OUR GOLDEN GIRL
POWERLIFTING: Not even Hurricane Michael could stop Whitsunday lifter Leanne Knox from breaking world records at the 2018 World Powerlifting Championships in Virginia, United States.
Knox was one of five women selected to represent Australia in the world titles between October 11-14 after claiming a national title at the Powerlifting Australia Masters Championships in August.
She claimed first in the Masters 72kg, 45-49-year category on the world stage last Saturday, creating world records in the barbell back squat (150kg), deadlift (165kg) and total (380kg).
Knox was also part of the winning Australian trio which claimed victories in the open 75kg category, placing third behind Kellie Clarke (first), Jesse Akister (second).
But Knox said the World Powerlifting Championships proved to be her hardest challenge yet with multiple delays caused by Tropical Storm Michael which was tearing through Georgia and the Carolinas, just south of Virginia.
Knox said the winds blowing through her accommodation were so loud that she couldn’t sleep and experienced immense fatigue during the competition.
But the worst was yet to come – power outages prevented the use of technology and caused major delays, taking the event from a four-hour competition to a gruelling eight-hour one. “Mentally, it was the hardest competition I’ve ever done, because it was so long. I’d hardly had any sleep,” Knox told the
“We did our last warm-up and then had to wait a whole hour to go out on the competition stage because every time they thought they were ready to go, something else went wrong. So we had to wait longer and longer. It was really nerve-racking.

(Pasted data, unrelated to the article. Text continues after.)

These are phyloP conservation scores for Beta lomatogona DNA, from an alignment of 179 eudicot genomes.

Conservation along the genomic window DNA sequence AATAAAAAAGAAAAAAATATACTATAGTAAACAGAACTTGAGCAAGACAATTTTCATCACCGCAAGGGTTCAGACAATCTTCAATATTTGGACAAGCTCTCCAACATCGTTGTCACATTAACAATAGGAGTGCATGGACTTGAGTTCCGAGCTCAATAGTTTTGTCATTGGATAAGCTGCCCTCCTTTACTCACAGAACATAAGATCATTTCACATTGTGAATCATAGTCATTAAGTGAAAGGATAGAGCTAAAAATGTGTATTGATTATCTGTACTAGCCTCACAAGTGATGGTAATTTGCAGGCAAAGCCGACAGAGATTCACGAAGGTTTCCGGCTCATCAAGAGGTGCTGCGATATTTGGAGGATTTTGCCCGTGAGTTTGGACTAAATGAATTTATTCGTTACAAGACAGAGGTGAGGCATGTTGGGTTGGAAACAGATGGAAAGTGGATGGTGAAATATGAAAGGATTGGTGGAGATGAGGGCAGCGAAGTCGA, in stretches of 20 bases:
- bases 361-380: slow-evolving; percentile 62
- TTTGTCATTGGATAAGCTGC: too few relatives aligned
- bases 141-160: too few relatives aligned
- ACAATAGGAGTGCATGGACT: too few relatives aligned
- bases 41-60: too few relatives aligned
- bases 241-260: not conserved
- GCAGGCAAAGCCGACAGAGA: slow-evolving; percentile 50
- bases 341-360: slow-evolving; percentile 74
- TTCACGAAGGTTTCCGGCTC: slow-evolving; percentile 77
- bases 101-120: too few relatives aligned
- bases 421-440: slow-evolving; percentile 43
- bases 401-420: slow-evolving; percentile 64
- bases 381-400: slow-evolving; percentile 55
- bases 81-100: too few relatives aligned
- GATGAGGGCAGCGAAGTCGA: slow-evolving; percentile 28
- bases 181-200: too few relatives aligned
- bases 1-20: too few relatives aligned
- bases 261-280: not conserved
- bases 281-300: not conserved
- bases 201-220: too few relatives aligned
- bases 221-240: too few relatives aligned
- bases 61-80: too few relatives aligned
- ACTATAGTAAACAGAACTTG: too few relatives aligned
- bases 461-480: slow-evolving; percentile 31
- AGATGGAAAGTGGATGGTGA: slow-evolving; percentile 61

“My fatigue levels were very high so just to make it to the end of the competition was a challenge in itself.”
Knox was ranked ninth in the Australian open category for powerlifting and previously claimed the Australian and Oceania Masters weightlifting championships, the Pacific Rim Masters and the Masters World Cup in 2017.
The World Championships marked the first major powerlifting competition for Knox who achieved the dual sport world championship title with only five weeks’ preparation. Knox arrived in the US two days before the competition and said she was pleased with the result despite exhaustion from lack of sleep.
“I didn’t really know what to expect because it’s my first major competition in powerlifting and I wasn’t sure what general standard was,” she said.
“I’m very pleased to have won that section. That was my goal – dual sport world championship titles.”
Knox said she’ll have a big off-season from now until the 2019 Powerlifting Australian National Championships Open Category which she hopes to compete in.
It’s no easy feat – to compete for that title, she would have to be ranked among the top six powerlifters in Australia in her relevant category.
“I’ll be trying to increase my Australian record and reach a 400kg total,” Knox said.
❝was Mentally, it the hardest competition I’ve ever done.
— Leanne Knox
CHAMPIONS: Jesse Akister (second), Kellie Clarke (first) and local powerlifter Leanne Knox (third) were a winning trio in the 75kg open category at the World Championships in Virginia.